A beautiful young woman marries a blind old man for his money. She carries on an affair with her husband's valet, but soon finds herself in the middle of a murder-for-money plot involving the household servants.
When Charlie Mason is promoted from irresponsible reporter to hard-nosed city editor, it costs him his girlfriend, ace reporter Rusty Fleming. After he hears she's engaged to another, he quits and tries to win her back.
Andy (Pat Boone) is an arrogant pop singer about to be divorced by his wife (Barbara Eden) who treas his staff badly. On the same night he starts a job at a theater in Los Angeles his ... See full summary »
Max and his father are both looking to marry wealthy women. The task would be far easier if either one of them had any money of their own. Max decides on Martha, but Martha says no when he ... See full summary »
Fabius loves his beautiful but vulnerable city, Rome, and he also loves his beautiful but invulnerable fiancée, Amytis. Fascinated by the tales she has heard about Hannibal, who is about to... See full summary »
John Boles and Joan Bennett star in this pre-code piece of fluff about a young innocent girl who pretends she is married to someone she meets in a speakeasy so that she can have the freedom to travel alone to Europe and pursue men.
Silly script in the extreme, but there are some enjoyable moments, mostly coming from John Boles, who does wonders making this bad movie look good. He had to have been the most handsome man to ever grace film celluloid. His eyes sparkle and his sense of humor saves the day. Why he finds the little simp played by Joan attractive is beyond me, since she goes around lying to people and taking his name, but he does.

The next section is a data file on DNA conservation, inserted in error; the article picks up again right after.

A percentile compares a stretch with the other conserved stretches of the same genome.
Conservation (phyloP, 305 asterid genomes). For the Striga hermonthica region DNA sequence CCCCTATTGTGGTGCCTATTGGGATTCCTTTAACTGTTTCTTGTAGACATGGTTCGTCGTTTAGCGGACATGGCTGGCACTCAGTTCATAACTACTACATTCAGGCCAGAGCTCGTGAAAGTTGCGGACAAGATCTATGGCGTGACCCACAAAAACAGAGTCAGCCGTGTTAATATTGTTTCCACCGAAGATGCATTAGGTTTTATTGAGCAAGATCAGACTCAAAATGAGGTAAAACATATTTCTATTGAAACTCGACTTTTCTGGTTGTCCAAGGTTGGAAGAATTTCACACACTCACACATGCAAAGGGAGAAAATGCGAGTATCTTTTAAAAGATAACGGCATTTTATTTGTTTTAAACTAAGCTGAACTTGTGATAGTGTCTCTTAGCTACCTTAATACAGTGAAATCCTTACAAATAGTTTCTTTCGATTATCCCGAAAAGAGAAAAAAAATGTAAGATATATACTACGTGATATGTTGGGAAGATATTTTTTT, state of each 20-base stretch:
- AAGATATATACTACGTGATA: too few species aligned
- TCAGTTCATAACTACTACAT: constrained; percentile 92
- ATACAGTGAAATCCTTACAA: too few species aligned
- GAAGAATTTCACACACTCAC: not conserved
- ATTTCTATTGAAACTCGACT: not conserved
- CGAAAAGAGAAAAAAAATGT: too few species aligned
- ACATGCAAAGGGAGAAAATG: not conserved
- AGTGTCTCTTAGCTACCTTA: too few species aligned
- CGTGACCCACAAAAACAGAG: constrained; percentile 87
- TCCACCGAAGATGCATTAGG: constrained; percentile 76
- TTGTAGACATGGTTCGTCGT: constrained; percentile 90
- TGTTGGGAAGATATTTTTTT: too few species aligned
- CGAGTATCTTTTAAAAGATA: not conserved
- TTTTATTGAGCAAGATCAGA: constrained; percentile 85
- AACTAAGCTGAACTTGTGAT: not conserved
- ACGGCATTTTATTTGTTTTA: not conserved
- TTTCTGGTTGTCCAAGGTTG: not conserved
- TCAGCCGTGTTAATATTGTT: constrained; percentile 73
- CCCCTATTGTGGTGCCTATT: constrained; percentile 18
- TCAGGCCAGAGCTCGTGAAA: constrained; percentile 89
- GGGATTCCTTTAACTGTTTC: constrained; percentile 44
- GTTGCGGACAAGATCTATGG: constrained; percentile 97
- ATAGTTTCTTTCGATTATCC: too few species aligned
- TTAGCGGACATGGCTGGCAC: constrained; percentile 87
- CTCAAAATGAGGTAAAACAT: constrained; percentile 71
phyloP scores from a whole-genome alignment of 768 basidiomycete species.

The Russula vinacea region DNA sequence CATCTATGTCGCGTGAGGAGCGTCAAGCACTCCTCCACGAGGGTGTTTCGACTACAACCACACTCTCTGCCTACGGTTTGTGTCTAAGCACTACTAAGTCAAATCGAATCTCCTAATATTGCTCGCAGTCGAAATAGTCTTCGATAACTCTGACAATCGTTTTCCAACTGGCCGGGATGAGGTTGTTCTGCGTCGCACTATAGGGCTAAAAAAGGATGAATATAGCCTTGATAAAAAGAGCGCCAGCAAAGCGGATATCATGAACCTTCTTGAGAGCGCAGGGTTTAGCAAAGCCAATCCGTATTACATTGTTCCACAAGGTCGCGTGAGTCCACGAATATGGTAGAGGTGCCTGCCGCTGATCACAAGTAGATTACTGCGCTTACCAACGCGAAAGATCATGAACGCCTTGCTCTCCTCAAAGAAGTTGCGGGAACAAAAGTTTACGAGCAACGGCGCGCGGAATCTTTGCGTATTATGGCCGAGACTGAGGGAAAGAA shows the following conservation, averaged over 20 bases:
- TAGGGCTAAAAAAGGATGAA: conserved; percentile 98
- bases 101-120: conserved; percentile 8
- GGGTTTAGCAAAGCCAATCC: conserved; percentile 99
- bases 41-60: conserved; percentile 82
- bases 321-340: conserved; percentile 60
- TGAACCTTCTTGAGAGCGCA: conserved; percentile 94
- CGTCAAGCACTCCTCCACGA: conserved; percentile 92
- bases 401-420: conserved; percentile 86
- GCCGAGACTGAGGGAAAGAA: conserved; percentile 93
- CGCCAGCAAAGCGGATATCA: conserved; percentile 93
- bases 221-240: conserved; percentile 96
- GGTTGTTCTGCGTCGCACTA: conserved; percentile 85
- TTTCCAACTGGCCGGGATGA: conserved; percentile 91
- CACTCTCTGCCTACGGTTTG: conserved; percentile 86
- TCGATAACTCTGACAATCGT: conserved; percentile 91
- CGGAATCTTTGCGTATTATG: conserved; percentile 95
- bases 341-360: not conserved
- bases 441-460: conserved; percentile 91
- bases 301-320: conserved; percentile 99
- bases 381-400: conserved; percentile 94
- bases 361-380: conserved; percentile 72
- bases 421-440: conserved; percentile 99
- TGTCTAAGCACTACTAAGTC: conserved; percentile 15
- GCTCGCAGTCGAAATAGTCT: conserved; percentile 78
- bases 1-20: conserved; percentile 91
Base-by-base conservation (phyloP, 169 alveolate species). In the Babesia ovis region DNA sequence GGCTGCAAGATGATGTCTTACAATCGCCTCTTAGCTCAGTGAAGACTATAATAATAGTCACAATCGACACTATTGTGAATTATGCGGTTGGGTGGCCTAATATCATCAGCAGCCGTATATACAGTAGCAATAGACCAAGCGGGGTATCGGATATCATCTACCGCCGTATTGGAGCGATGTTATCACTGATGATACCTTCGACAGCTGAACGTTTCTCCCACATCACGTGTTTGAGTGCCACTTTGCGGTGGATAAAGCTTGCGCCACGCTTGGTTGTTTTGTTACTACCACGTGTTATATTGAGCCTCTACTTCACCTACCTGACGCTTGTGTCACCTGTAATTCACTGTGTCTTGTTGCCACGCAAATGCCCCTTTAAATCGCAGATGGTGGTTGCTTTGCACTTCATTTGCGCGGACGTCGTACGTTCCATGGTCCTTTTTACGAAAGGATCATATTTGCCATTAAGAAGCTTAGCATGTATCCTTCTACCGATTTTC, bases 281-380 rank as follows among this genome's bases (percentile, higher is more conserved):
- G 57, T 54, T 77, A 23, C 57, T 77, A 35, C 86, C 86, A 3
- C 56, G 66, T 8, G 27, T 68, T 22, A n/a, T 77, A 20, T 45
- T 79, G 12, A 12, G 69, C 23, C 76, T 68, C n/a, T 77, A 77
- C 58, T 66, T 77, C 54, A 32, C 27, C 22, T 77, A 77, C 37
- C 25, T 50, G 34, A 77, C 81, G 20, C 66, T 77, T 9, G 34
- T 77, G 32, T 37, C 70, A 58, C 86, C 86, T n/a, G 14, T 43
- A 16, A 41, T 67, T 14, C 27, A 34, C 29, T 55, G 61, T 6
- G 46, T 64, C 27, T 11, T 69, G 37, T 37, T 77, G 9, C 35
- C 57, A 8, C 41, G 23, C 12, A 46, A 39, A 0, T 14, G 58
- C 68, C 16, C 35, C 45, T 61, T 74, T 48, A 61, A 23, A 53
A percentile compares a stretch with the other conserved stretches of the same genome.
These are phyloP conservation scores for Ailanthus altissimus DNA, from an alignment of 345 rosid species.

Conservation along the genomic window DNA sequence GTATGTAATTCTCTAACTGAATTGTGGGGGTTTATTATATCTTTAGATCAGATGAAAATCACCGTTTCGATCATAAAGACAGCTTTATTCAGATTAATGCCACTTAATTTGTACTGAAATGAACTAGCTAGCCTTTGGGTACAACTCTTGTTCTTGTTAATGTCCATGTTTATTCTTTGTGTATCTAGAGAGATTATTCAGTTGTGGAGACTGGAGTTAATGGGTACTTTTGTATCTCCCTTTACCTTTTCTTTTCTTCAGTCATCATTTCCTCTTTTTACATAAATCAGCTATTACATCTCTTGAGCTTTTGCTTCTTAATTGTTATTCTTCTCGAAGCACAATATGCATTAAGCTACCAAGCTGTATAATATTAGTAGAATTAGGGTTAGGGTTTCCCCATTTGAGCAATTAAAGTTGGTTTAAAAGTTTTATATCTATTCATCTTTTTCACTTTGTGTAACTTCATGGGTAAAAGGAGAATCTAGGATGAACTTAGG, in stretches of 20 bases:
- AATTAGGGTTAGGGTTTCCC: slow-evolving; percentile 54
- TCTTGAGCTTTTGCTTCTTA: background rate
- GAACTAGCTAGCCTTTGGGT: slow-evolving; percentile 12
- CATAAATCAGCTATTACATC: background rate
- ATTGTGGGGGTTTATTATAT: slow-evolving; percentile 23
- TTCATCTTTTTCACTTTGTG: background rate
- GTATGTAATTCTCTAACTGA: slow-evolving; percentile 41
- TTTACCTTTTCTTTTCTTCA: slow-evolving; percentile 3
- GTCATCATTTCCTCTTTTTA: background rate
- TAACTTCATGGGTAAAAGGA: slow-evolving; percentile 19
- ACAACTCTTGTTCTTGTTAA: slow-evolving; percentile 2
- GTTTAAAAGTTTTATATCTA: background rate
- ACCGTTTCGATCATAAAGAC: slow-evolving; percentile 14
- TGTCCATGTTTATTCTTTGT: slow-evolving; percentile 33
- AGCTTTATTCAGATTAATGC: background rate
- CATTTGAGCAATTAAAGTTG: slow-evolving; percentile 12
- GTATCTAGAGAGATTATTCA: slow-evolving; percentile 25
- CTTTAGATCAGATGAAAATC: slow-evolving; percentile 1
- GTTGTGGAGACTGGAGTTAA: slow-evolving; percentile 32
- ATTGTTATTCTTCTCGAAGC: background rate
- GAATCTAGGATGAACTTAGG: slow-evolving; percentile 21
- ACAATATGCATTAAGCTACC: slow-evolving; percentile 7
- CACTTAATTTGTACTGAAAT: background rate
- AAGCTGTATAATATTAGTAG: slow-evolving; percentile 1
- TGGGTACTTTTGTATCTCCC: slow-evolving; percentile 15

Funniest moment: Joan leaves her Paris hotel after being confronted by John in her lie that she is his wife. Trying to win her, he starts to sing in French through their adjoining hotel chamber doors, but she is gone, and a fat French maid begins singing along with him in a high attractive voice on the other side. He thinks Joan is singing, and opens the door, and drops the tray he is carrying in shock when he sees who is on the other side. Funny stuff.
A pleasant enough way to spend an hour but don't expect anything substantial or profound. There were lots of pre-code films made like this which were pretty silly. It's my theory the public got tired of them rather quickly and that is why the censors were allowed to come in: to improve films and get the audience back in the theater.
4 of 5 people found this review helpful.
Was this review helpful to you?